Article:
Tunguska – Connected to Global Warming?


[last update: 2009/03/23]


In June 1908 a massive air burst of a meteor or comet (10-15 megatons TNT – 1000 times as powerful as the bomb dropped on Hiroshima) knocked over an estimated 80 million trees over 800 square miles in Siberia [http://en.wikipedia.org/wiki/Tunguska_event]




A Russian scientist Vladimir Shaidurov of the Russian Academy of Sciences has surmised that the Tunguska event trigger the 20th century global warming [http://www.sciencedaily.com/releases/2006/03/060314170208.htm]: “Shaidurov has concluded that only an enormous natural phenomenon, such as an asteroid or comet impact or airburst, could seriously disturb atmospheric water levels, destroying persistent so-called 'silver', or noctilucent, clouds composed of ice crystals in the high altitude mesosphere (50 to 85km). The Tunguska Event was just such an event, and coincides with the period of time during which global temperatures appear to have been rising the most steadily - the twentieth century.”


The following figure shows the global average temperature from 1850 – 2008 [http://hadobs.metoffice.com/hadcrut3/diagnostics/global/nh+sh/], from Hadley data as used by the IPCC. The year 1908 marks the turning point for the start of the 20th century warming.




The following sequence of figures shows the change of the magnetic field intensity over the last 200 years [http://swdcwww.kugi.kyoto-u.ac.jp/igrf/anime/index.html], along with the North Magnetic Pole (NMP) movement map [http://gsc.nrcan.gc.ca/geomag/nmp/long_mvt_nmp_e.php]. Around 1900 the NMP reversed direction and started accelerating north towards the Arctic. This coincides with an increase in the magnetic field intensity in northern Siberia, and the subsequent development of two north magnetic intensities. In 1800 there was a single north magnetic intensity over northern Canada; by early 1900s the Siberian intensity was growing; by 2000 the Siberian intensity was the stronger of the two. The location of the center of the Siberian magnetic flux intensity is the same location as the Tunguska event.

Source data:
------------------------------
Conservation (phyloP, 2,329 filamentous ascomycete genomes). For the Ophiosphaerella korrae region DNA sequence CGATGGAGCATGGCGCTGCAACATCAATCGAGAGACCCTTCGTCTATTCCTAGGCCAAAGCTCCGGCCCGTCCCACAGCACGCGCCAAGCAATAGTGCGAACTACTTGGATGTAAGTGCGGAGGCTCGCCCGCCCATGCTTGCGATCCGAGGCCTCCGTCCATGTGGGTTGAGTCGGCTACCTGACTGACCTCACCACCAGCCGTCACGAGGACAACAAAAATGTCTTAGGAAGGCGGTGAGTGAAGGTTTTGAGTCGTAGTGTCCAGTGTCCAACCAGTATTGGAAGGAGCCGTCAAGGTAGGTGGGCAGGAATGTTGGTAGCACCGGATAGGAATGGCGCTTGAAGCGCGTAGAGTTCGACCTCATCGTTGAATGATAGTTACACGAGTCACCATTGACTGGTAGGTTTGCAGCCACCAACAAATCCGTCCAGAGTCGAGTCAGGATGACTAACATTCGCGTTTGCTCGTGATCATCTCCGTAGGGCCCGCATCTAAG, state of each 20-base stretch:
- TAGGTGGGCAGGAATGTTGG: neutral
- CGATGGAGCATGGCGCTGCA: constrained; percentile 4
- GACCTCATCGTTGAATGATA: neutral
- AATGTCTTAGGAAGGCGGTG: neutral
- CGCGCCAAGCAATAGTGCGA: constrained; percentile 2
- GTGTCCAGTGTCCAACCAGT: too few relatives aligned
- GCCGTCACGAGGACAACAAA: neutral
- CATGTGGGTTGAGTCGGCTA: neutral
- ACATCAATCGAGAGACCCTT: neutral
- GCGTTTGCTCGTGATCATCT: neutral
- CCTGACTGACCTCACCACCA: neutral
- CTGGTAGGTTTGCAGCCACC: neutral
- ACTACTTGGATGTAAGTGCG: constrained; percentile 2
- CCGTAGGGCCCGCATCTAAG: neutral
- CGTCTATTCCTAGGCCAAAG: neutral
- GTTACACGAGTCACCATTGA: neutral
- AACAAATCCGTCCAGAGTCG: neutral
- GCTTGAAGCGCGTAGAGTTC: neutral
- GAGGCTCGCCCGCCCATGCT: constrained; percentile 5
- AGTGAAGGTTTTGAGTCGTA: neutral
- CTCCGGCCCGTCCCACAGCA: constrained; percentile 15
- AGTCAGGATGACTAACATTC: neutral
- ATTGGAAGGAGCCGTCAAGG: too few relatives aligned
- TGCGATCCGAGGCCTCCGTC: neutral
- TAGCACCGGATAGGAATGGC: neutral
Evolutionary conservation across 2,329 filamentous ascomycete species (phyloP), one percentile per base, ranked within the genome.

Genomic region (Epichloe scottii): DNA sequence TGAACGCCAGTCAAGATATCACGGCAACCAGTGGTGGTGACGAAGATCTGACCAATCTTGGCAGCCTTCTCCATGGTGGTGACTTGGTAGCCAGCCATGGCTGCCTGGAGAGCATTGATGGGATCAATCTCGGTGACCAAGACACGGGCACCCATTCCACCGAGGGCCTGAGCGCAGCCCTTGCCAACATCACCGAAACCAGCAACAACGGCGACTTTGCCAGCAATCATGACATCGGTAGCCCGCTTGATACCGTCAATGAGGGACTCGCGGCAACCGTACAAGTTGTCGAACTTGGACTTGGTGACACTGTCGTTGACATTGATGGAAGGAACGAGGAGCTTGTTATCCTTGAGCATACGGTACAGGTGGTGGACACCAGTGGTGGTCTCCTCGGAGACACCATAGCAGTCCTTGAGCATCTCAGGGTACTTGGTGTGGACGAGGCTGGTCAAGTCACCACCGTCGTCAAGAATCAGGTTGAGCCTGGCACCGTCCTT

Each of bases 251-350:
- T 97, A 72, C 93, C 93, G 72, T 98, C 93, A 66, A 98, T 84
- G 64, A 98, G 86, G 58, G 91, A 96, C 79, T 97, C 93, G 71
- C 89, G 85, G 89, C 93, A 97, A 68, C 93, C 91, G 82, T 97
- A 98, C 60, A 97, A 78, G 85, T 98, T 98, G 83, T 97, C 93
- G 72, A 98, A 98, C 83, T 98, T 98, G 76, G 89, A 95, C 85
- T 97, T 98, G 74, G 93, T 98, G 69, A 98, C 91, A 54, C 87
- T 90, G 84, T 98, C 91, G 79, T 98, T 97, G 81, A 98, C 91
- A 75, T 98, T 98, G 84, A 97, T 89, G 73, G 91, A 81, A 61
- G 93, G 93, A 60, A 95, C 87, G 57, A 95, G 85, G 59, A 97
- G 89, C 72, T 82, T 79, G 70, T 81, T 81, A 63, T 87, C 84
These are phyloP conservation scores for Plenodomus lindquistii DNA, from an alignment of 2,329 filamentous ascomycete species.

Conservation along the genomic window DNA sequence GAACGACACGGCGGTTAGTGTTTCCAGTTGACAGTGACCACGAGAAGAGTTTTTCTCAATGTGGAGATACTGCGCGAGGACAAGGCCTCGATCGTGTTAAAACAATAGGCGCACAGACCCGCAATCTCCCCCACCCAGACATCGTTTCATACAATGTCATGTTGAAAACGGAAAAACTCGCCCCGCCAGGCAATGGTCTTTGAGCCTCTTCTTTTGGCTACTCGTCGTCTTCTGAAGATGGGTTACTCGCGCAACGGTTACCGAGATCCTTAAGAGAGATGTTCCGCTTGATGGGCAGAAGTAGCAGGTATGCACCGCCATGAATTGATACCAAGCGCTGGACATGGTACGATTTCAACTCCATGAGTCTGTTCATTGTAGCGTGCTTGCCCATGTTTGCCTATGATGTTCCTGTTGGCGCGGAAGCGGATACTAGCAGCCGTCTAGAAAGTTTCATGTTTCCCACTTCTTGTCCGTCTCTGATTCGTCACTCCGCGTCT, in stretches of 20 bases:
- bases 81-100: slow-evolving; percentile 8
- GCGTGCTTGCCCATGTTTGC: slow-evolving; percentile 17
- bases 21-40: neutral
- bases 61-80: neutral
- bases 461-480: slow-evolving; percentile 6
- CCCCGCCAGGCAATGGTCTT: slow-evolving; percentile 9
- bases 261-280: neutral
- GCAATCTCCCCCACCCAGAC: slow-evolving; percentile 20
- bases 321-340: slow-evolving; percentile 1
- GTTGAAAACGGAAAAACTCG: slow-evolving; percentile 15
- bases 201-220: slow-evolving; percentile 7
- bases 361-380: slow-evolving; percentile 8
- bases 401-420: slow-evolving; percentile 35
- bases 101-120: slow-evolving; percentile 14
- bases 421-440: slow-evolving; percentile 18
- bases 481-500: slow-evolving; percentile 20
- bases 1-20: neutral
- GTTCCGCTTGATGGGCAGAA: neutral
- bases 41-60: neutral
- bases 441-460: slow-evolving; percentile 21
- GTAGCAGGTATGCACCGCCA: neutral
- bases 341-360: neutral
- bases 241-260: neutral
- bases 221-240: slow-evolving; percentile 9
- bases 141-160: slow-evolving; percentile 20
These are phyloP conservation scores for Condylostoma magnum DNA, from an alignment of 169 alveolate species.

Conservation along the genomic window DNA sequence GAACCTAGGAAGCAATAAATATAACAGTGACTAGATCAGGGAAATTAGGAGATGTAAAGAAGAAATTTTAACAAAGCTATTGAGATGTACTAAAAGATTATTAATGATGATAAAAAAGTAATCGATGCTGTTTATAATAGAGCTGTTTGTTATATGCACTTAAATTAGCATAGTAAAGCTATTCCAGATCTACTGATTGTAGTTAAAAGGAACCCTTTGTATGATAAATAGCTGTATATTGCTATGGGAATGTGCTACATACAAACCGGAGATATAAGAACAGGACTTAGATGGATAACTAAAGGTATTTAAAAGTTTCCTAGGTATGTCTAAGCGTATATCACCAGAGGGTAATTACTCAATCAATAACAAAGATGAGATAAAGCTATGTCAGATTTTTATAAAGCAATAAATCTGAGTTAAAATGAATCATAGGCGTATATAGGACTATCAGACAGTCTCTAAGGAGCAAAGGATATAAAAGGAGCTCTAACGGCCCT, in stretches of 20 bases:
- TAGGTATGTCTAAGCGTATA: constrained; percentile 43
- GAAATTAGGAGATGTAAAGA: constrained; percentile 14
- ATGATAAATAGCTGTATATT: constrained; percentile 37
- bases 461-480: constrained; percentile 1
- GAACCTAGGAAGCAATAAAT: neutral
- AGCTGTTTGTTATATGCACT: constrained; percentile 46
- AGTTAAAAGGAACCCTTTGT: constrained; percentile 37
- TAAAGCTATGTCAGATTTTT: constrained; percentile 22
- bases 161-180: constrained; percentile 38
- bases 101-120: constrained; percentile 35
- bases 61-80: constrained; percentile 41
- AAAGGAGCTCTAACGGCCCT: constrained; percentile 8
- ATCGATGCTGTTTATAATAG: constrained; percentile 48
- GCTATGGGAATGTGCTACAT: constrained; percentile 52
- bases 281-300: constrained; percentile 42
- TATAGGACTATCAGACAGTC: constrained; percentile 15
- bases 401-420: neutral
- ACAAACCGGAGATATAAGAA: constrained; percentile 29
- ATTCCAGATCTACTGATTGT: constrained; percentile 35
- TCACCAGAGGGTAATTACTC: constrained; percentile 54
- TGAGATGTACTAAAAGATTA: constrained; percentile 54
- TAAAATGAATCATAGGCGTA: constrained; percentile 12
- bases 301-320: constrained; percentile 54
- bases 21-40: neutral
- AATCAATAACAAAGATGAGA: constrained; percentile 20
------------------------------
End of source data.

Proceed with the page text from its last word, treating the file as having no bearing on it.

The following figures show the magnetic field intensity (left) and the magnetic meridians (right) in 2000 [http://gsc.nrcan.gc.ca/geomag/field/arctics_e.php]. The magnetic field is asymmetrical – with two field maxima: one over the northwest shore of Hudson Bay in Canada, and one over the Central Siberian Plateau. The convergences of the magnetic meridians indicate the approximate path followed by the moving NMP. The NMP is marked by the magenta star just entering the Arctic Ocean area north of the Canadian archipelago as it heads along the line of magnetic meridian convergence towards Siberia.




A 2005 Oregon State University article “Movement of Earth's North Magnetic Pole Accelerating Rapidly” [http://oregonstate.edu/dept/ncs/newsarch/2005/Dec05/magneticnorth.htm] states: “After some 400 years of relative stability, Earth's North Magnetic Pole has moved nearly 1,100 kilometers out into the Arctic Ocean during the last century and at its present rate could move from northern Canada to Siberia within the next half-century. … the North Magnetic Pole has moved all over the place over the last few thousand years. In general, it moves back and forth between northern Canada and Siberia.


“Back and forth between northern Canada and Siberia”. It would seem the Tunguska event was rather a symptom, not a cause – an incoming iron/nickel meteorite, perhaps had an electric charge making it susceptible to the Earth’s magnetic field orientation and headed towards the strongest north polarity magnetic intensity. Or perhaps, just a coincidence.